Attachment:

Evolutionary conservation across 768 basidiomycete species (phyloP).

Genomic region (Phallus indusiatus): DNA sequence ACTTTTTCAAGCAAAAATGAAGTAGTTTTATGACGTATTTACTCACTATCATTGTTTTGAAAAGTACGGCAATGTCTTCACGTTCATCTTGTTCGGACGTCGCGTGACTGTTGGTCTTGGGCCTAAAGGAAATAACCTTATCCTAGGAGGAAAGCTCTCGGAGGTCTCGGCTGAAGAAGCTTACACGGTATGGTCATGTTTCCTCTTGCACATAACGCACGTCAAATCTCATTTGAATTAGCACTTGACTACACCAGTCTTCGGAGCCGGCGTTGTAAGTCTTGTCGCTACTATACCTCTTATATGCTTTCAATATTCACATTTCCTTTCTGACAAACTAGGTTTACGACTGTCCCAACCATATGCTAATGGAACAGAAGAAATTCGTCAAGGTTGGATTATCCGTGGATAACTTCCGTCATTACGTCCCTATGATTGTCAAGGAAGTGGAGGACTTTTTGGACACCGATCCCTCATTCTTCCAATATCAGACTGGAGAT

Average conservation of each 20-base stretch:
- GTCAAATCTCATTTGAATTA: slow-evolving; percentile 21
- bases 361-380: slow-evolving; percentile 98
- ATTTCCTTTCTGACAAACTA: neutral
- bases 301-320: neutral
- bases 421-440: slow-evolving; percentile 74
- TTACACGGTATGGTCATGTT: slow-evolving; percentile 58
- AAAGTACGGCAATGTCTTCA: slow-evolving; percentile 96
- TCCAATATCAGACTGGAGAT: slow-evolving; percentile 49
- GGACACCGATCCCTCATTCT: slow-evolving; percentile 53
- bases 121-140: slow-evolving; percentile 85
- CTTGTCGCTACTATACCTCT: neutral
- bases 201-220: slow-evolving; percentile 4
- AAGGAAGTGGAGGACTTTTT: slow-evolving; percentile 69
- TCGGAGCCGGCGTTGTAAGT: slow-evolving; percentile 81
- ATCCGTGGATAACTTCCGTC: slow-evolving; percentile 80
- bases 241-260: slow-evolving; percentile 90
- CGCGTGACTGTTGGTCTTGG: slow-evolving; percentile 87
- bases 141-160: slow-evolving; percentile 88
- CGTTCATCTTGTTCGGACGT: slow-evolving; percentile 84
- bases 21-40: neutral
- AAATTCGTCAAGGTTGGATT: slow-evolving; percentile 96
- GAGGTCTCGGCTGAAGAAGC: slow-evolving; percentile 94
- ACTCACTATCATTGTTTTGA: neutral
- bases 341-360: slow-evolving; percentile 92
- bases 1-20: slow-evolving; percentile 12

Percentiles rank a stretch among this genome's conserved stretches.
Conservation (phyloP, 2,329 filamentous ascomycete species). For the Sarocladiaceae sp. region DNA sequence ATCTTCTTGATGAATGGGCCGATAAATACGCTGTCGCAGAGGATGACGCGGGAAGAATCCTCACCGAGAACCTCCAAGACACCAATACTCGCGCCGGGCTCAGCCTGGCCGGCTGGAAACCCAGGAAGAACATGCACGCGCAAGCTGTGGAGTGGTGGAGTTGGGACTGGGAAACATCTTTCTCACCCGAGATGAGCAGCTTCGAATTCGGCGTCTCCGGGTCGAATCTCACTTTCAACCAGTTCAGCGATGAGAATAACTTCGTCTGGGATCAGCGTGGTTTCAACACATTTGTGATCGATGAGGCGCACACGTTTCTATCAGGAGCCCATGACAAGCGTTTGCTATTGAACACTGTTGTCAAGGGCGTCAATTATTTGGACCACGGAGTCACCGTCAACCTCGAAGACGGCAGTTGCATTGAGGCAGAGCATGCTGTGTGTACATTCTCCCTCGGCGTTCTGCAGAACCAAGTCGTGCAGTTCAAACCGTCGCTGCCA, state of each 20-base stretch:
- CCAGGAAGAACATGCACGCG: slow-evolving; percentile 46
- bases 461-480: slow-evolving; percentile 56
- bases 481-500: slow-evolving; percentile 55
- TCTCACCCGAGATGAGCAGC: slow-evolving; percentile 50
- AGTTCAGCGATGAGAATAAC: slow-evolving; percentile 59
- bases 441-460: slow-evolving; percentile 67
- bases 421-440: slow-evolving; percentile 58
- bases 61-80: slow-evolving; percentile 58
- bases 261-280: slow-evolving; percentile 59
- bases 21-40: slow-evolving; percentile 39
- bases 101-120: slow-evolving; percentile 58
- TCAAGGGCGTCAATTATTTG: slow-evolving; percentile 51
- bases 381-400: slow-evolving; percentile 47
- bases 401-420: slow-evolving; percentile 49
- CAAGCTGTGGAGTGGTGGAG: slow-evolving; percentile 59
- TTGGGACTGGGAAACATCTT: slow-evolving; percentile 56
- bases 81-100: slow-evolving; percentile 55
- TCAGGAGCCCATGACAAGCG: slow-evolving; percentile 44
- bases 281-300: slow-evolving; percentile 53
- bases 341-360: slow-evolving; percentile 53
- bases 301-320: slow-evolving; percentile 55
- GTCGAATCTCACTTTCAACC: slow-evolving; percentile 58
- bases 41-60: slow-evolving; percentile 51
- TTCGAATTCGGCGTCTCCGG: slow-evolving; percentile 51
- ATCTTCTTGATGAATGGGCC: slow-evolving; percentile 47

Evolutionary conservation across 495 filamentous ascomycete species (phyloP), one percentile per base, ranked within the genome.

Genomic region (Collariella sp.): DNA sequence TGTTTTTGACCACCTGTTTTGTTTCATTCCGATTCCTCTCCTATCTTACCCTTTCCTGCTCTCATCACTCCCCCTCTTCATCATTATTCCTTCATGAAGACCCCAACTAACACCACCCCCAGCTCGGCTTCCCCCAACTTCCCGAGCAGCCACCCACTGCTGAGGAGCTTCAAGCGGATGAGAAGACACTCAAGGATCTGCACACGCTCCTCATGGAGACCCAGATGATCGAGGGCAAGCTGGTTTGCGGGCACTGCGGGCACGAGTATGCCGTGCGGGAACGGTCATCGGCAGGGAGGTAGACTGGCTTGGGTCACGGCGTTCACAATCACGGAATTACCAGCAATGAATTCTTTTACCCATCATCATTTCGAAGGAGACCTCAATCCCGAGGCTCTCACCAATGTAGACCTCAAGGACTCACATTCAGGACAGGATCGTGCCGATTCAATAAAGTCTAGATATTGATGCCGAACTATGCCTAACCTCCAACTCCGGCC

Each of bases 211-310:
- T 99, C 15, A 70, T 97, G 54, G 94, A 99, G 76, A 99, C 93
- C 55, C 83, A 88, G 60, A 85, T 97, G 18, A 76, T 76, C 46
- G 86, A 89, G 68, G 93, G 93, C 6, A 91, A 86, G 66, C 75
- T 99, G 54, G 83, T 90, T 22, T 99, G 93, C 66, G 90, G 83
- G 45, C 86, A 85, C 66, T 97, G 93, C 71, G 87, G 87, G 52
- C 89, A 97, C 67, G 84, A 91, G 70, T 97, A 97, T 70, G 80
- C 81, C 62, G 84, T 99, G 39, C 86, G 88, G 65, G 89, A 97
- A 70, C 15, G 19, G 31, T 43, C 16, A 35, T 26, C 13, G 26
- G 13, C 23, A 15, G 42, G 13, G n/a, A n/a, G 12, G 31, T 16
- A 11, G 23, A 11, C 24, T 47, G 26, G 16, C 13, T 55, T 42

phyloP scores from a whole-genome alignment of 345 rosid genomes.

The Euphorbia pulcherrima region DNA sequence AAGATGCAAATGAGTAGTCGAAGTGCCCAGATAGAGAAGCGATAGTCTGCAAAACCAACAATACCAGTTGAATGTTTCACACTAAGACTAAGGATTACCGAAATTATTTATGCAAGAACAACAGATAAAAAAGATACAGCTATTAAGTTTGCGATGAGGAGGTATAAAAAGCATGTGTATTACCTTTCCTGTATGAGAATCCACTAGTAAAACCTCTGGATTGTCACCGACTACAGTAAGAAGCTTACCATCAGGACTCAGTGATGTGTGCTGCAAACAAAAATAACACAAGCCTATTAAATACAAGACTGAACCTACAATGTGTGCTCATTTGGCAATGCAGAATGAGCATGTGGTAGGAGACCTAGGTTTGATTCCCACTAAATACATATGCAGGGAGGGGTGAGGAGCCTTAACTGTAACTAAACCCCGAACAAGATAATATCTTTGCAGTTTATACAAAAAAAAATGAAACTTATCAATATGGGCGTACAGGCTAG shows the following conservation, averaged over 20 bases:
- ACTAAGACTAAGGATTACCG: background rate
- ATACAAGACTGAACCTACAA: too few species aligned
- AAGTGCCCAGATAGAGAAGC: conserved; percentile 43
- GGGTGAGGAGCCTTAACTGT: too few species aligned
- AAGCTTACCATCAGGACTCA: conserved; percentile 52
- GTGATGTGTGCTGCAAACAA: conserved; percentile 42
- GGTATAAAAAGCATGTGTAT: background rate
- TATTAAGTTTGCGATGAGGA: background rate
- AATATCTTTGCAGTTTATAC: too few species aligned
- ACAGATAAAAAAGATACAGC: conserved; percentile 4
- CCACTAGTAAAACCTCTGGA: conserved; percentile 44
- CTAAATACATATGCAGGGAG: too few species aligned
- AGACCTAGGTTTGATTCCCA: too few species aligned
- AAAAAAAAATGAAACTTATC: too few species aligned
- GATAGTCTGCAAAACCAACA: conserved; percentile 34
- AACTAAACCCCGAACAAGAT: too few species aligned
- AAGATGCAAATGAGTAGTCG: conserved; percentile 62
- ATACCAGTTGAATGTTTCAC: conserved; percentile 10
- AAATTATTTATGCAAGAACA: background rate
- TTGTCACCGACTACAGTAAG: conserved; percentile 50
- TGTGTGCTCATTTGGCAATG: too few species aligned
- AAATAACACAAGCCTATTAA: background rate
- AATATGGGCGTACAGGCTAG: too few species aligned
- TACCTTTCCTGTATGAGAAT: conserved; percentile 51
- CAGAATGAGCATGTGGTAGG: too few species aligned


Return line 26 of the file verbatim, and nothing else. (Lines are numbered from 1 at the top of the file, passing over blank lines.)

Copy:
- ACTCACTATCATTGTTTTGA: neutral